JEDDAH – The majority of Saudi husbands at a two-day focus group here blamed Saudi wives for the high divorce rate in the country.
Most of the 50 participants in the National Committee for Marriage Facilitation (NCMF) initiative, said wives are not properly trained for domestic life, spend extravagantly and have more time for friends and relatives than their husbands and children.
The group met twice a day on the Prince Sultan College for Business and Tourism Jeddah (PSCJ) campus and were divided into five groups of 10 participants.
Many with only two to three years’ experience of wedlock, explored disappointments regarding pre-marriage expectations and post-marriage realities.
The main points of agreement were that Saudi females come into marriage ill-prepared and are not willing to do the daily chores of cooking meals, laundry, ironing clothes, caring for sick children and assisting them with their homework. Females from well-to-do families expect a husband to maintain similar standards to that of their families. They also insist on domestic workers and drivers even if this puts a dent in the family’s budget, say the participants.
Saudi wives also allegedly spend too much on cosmetics and perfume, hairdressing and party gowns even to the point of maxing-out a credit card. In addition, they insist on maintaining pre-marriage, time-consuming obligations with family, relatives and female friends at the expense of quality time with their husbands.
Ziyad Bagabas, a participant, said there is an over-emphasis on female education at the expense of fundamental skills necessary to maintain family life.“The first eight months of marriage were spent at my family’s house and at my in-laws because my wife could easily burn water in a kettle. I think we are pushing formal higher education too far which creates an imbalance in a female’s home-skills.”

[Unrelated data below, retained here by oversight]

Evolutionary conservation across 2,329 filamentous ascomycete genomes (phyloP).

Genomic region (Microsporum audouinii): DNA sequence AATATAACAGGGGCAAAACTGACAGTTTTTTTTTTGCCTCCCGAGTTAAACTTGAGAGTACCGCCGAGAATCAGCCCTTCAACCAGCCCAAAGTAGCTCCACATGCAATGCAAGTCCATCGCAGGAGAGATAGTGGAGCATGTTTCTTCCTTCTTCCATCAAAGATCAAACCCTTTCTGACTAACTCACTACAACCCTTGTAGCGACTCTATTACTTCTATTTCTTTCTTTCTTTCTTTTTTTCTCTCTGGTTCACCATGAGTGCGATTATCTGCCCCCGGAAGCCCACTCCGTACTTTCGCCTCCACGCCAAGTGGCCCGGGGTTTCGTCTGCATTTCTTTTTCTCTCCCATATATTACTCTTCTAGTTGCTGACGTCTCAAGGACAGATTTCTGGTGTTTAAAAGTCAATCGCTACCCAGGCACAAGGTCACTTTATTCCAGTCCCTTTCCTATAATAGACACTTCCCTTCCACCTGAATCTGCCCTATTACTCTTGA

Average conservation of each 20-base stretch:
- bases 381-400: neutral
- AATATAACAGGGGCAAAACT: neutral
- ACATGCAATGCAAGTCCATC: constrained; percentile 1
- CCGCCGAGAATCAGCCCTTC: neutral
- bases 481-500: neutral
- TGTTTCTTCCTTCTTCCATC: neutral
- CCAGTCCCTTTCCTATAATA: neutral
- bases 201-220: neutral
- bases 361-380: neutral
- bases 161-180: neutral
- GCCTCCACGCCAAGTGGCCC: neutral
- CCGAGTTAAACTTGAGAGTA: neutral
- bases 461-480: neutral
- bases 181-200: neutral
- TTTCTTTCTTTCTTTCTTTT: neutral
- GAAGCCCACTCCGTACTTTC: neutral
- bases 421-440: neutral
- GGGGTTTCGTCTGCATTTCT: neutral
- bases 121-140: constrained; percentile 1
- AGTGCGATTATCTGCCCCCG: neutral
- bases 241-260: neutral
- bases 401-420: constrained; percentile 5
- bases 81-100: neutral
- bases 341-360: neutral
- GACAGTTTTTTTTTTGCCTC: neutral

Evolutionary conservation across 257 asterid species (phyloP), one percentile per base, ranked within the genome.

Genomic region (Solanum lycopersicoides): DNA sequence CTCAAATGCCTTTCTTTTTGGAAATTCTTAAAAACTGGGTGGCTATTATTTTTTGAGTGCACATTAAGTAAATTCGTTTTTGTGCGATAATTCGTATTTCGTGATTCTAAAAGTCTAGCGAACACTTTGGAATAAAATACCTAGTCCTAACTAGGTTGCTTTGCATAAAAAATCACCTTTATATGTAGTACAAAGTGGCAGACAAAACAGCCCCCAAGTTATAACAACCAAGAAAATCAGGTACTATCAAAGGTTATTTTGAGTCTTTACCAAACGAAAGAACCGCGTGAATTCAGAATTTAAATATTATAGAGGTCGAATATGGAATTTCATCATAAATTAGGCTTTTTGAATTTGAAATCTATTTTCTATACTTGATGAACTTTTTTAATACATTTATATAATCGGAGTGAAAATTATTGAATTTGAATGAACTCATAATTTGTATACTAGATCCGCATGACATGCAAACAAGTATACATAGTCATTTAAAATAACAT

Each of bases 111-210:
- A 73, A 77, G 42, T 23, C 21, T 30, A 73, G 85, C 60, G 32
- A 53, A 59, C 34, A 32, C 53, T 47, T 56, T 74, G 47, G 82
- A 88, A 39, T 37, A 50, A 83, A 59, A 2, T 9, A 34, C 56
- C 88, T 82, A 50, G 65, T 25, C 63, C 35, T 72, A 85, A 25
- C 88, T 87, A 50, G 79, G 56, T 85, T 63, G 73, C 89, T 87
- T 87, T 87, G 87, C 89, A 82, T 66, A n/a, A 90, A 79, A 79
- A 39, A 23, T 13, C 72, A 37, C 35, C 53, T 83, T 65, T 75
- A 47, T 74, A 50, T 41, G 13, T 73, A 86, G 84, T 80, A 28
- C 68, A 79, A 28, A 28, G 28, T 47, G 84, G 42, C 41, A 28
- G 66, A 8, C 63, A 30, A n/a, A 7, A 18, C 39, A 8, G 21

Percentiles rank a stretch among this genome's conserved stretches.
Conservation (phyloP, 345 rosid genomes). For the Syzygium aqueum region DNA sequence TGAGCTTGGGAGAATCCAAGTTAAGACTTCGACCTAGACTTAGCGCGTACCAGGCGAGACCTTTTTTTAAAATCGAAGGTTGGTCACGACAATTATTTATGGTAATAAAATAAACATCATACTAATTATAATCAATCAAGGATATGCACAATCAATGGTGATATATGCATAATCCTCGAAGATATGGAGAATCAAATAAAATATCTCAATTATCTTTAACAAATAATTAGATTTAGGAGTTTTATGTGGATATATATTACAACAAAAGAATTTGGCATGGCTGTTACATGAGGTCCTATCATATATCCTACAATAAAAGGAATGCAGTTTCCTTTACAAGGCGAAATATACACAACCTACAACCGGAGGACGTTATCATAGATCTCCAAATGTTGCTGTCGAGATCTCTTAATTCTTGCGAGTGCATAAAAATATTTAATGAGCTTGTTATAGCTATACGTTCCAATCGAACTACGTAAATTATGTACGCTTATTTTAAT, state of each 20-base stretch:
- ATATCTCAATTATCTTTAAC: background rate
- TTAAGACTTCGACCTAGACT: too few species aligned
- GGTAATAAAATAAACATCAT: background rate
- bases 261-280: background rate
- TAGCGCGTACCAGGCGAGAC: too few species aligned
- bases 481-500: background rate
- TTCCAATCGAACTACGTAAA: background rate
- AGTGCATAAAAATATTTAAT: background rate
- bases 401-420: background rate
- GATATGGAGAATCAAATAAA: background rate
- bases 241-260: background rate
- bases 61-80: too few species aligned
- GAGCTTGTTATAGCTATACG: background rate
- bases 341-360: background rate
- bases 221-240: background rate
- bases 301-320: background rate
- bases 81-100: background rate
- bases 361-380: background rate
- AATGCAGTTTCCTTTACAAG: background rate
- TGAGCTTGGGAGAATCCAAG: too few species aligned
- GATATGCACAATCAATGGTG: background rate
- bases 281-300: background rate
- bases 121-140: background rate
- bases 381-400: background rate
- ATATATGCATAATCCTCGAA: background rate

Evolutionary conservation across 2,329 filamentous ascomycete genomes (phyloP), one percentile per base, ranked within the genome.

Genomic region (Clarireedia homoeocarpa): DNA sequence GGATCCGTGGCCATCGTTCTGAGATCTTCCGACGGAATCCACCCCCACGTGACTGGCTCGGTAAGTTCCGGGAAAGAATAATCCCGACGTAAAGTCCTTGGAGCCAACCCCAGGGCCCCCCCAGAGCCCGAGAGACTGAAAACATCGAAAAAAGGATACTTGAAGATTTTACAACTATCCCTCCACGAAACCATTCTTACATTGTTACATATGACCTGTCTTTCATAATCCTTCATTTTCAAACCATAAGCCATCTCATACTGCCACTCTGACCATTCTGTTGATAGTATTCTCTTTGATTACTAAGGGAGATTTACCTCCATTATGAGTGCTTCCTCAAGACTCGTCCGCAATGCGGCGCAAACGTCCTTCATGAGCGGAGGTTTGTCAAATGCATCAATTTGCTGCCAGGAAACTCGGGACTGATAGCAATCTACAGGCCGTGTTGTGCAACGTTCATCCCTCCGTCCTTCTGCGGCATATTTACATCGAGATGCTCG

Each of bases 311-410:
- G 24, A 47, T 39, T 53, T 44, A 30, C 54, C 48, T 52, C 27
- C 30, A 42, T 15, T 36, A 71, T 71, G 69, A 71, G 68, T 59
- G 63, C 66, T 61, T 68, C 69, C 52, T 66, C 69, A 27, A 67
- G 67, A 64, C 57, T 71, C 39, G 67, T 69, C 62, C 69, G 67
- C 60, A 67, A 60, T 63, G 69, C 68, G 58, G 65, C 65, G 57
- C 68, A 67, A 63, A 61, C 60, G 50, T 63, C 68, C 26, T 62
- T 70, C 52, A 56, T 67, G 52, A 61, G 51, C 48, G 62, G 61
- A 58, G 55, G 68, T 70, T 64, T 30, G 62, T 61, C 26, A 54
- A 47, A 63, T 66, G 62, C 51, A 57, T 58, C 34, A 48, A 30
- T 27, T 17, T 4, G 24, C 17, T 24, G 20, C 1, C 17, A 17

Similar views were expressed by other participants. Husain Bahuthailah, Fahad Alelayani and Sameer Nutto, all architects, said that mothers should teach their daughters to manage a household. Alelayani said that while six years of home economics is part of the curriculum for females, his wife either had a “poor memory” or was “falsely promoted” because she cannot “grate a carrot safely”.
During group interaction some participants suggested that there should be domestic tests drawn up for wives-to-be and if they fail they should be forced to undergo training.
“Look, family-helpers recruited overseas are trained to carry out domestic chores prior to their arrival, particularly to Saudi Arabia. A family with a daughter of marriageable age should seriously look at her daughter’s lack of domestic skill. More than 85 percent of participants blamed wives’ alleged lavish spending for marriage disputes. Almost all agreed that this behavior was widely prevalent whatever the level of education. Fawaz Addakheel, a 24-year-old radiologist, who is engaged and will marry in six months, said this type of spending is a sign of the creeping consumerism in Saudi society.
Sami Jawahirj, a 27-year-old independent gold and jewelry merchant, said wives from well-to-do families pressure husbands to maintain a standard of living to which they are accustomed. “Those less well-to-do want to mimic the lives of those people they see in their favorite television series.”
Abdulla Kuno, a 22-year-old graduate of PSCJ and currently pursuing a career in bank management, said the “bleeding” of males begin long before marriage, with engagement gifts, dinner invitations and furnishing of the residence. “I’m engaged to be married in six months but more than 50 percent of my relatives and friends who married four to five years ago are still paying off their marriage debts.”
Dr. Hussain Alattas, the chief moderator of the focus group, said the initiative went off well. “I’ve been doing group moderation for over 10 years. In terms of transparency, this PSCJ research group ranks among the best.”